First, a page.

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Activity Behaviors Before and During Pregnancy Are Associated With Women's Device-Measured Physical Activity and Sedentary Time in Later Parenthood: A Longitudinal Cohort Analysis.

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PURPOSE: To explore how activity behaviors before/during pregnancy relate to those in later parenthood, we assessed associations between sitting and moderate-/strenuous exercise before/during pregnancy, and sedentary time (SED) and moderate to vigorous physical activity (MVPA) 4-7 years postpartum ("later parenthood"). METHODS: Longitudinal data were from the Southampton Women's Survey, United Kingdom. Women reported time spent sitting (in hours per day), in moderate-strenuous exercise (hours per week), and in strenuous exercise (hours per week) at 3 time points before/during pregnancy (ie, preconception, at ∼12-wk and ∼34-wk gestation). From this, we derived 3 behavior trajectories for each woman. In later parenthood, women wore an accelerometer for ≤7 days (mean: 5.4 [SD: 1.8] d), which we used to derive 2 outcomes: minutes per day SED and in MVPA. Multilevel linear regression was used to explore associations between trajectories before/during pregnancy and device-measured SED/MVPA in later parenthood. RESULTS: A total of 780 women provided valid data before/during pregnancy and in later parenthood. Consistent high sitters (vs low) were more sedentary 4-7 years postpartum (β = 39.5 min/d [95% confidence interval, 23.26 to 55.82]), as were women in groups who sat more in later pregnancy. Consistently high moderate/-strenuous exercisers (vs low) were 22% (95% confidence interval, 2%-47%) more active in later parenthood; those engaging in strenuous activity preconception tended to have higher MVPA as parents. CONCLUSIONS: Trajectories of sitting and exercise before/during pregnancy are associated with SED and MVPA, respectively, in later parenthood. Interventions to reduce sitting in pregnancy and to encourage higher intensity activity preconception may benefit maternal and child health.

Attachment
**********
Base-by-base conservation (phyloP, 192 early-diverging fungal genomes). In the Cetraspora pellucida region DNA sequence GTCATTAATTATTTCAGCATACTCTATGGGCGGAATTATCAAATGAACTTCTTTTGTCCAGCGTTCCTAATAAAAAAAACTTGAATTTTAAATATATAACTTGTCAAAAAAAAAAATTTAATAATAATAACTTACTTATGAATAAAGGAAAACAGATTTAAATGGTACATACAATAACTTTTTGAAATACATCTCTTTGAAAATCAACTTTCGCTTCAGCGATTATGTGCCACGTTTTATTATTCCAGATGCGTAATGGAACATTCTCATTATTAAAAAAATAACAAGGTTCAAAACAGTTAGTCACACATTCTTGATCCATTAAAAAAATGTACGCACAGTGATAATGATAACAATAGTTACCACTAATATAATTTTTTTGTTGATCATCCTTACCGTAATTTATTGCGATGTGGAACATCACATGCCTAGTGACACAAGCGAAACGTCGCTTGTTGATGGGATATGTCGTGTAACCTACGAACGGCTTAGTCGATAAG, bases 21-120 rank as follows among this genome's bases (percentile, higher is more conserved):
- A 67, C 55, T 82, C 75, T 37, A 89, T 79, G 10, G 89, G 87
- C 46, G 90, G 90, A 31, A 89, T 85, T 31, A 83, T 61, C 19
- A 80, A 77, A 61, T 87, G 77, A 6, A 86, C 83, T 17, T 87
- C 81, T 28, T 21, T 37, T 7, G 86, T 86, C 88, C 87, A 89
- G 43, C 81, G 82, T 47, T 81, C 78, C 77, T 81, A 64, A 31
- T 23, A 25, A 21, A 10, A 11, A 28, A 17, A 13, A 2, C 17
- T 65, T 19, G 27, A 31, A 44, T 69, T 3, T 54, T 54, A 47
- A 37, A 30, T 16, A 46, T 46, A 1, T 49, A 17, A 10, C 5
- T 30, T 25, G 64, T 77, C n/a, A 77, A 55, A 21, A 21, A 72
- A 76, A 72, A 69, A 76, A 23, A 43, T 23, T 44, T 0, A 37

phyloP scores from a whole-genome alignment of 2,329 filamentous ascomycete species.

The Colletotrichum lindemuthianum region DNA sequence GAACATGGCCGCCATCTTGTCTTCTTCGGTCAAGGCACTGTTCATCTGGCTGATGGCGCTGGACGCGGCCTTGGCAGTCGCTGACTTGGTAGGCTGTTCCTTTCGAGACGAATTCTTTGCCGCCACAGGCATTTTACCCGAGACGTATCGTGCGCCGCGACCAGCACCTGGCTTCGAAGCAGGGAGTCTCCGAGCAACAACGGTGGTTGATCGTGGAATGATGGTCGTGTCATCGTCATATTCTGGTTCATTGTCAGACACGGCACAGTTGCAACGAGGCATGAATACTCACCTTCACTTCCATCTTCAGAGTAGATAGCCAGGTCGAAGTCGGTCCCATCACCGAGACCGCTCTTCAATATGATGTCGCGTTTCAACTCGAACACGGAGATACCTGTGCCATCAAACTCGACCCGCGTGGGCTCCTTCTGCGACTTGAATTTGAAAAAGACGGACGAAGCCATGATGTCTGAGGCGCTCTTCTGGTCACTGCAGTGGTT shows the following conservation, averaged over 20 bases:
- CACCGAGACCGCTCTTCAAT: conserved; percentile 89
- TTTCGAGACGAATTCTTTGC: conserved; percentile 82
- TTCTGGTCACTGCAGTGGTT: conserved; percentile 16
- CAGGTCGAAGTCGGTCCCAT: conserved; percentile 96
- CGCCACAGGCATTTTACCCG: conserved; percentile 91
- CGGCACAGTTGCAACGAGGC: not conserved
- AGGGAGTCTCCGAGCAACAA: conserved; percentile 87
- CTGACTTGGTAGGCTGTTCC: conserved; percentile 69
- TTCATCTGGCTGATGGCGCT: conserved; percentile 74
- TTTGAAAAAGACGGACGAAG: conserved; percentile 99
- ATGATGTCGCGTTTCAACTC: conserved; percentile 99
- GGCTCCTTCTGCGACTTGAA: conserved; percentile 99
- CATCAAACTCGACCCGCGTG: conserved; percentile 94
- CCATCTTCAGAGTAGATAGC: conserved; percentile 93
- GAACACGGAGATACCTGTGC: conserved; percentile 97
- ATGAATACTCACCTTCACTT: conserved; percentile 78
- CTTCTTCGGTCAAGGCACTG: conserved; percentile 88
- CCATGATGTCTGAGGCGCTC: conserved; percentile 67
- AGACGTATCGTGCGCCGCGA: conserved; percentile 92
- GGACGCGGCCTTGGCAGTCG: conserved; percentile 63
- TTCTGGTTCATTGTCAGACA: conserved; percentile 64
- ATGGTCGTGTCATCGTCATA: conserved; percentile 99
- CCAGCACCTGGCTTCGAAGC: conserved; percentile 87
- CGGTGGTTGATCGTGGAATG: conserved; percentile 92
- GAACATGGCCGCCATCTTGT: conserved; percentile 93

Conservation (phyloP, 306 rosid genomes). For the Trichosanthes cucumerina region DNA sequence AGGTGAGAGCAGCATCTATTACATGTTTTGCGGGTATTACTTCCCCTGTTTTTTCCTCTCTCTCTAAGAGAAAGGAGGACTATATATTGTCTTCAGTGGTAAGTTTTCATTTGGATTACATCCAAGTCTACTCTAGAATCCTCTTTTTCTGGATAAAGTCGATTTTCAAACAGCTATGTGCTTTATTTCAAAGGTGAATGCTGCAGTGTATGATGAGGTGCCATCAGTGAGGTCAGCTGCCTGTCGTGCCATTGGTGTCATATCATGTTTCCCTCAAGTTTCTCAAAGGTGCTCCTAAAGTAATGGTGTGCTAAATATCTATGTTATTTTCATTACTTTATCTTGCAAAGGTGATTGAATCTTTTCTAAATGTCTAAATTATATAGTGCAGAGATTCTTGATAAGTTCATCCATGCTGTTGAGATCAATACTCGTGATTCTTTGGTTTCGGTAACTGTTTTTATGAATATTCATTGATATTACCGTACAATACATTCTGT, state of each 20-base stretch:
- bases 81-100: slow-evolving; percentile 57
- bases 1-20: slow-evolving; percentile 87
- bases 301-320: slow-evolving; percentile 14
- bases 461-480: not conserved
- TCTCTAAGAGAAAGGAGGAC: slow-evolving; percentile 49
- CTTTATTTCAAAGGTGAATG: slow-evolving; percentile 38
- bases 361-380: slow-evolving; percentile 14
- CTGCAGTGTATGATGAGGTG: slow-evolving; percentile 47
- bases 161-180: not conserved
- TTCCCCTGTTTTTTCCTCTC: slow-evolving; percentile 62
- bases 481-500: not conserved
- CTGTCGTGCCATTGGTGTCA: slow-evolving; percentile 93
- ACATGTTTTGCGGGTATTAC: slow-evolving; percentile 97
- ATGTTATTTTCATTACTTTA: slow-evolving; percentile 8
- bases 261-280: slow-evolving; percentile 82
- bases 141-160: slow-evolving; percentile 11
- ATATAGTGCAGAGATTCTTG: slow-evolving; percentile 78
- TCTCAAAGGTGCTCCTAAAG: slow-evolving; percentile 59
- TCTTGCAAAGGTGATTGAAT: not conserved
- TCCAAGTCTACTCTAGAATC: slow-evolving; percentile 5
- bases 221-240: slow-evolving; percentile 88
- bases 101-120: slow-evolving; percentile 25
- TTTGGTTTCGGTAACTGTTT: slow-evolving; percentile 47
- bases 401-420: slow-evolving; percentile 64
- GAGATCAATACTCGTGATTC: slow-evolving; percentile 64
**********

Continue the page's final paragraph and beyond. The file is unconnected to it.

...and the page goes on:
child-rearing, exercise, inactivity, preconception, Child, Humans, Female, Pregnancy, Male, Exercise, Sedentary Behavior, Cohort Studies, Parents, Postpartum Period, Accelerometry

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J Phys Act Health

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Human Kinetics
Wellcome Trust (107337/A/15/Z)
MRC (MC_UU_00006/5)
Wellcome Trust (087636/Z/08/Z)
Medical Research Council (MR/K023187/1)
Economic and Social Research Council (ES/G007462/1)
European Commission (289346)
This work was conducted by the Medical Research Council [Unit Programme number MC_UU_00006/5] and the Centre for Diet and Activity Research (CEDAR), a UKCRC Public Health Research Centre of Excellence. Funding from the British Heart Foundation, Cancer Research UK, Economic and Social Research Council, Medical Research Council, the National Institute for Health Research, and the Wellcome Trust, under the auspices of the UK Clinical Research Collaboration, is gratefully acknowledged (CEDAR grant numbers: ES/G007462/1; 087636/Z/08/Z; MR/K023187/1). The work of JB, CC, KMG, NCH and SMR was supported by funding from the Medical Research Council, British Heart Foundation, the UK Food Standards Agency, Arthritis Research UK, National Osteoporosis Society, International Osteoporosis Foundation, Cohen Trust, the European Union Seventh Framework Programme (FP7/2007-2013) EarlyNutrition project under grant agreement 289346, the European Union’s Horizon 2020 research and innovation programme under grant agreement N: 733206, LIFE-CYCLE project, NIHR Southampton Biomedical Research Centre, and National Institute of Health Research Musculoskeletal Biomedical Research Unit, Oxford. KMG is supported by the NIHR as an NIHR Senior Investigator (NF-SI-0515-10042). KRH is funded by the Wellcome Trust (107337/Z/15/Z).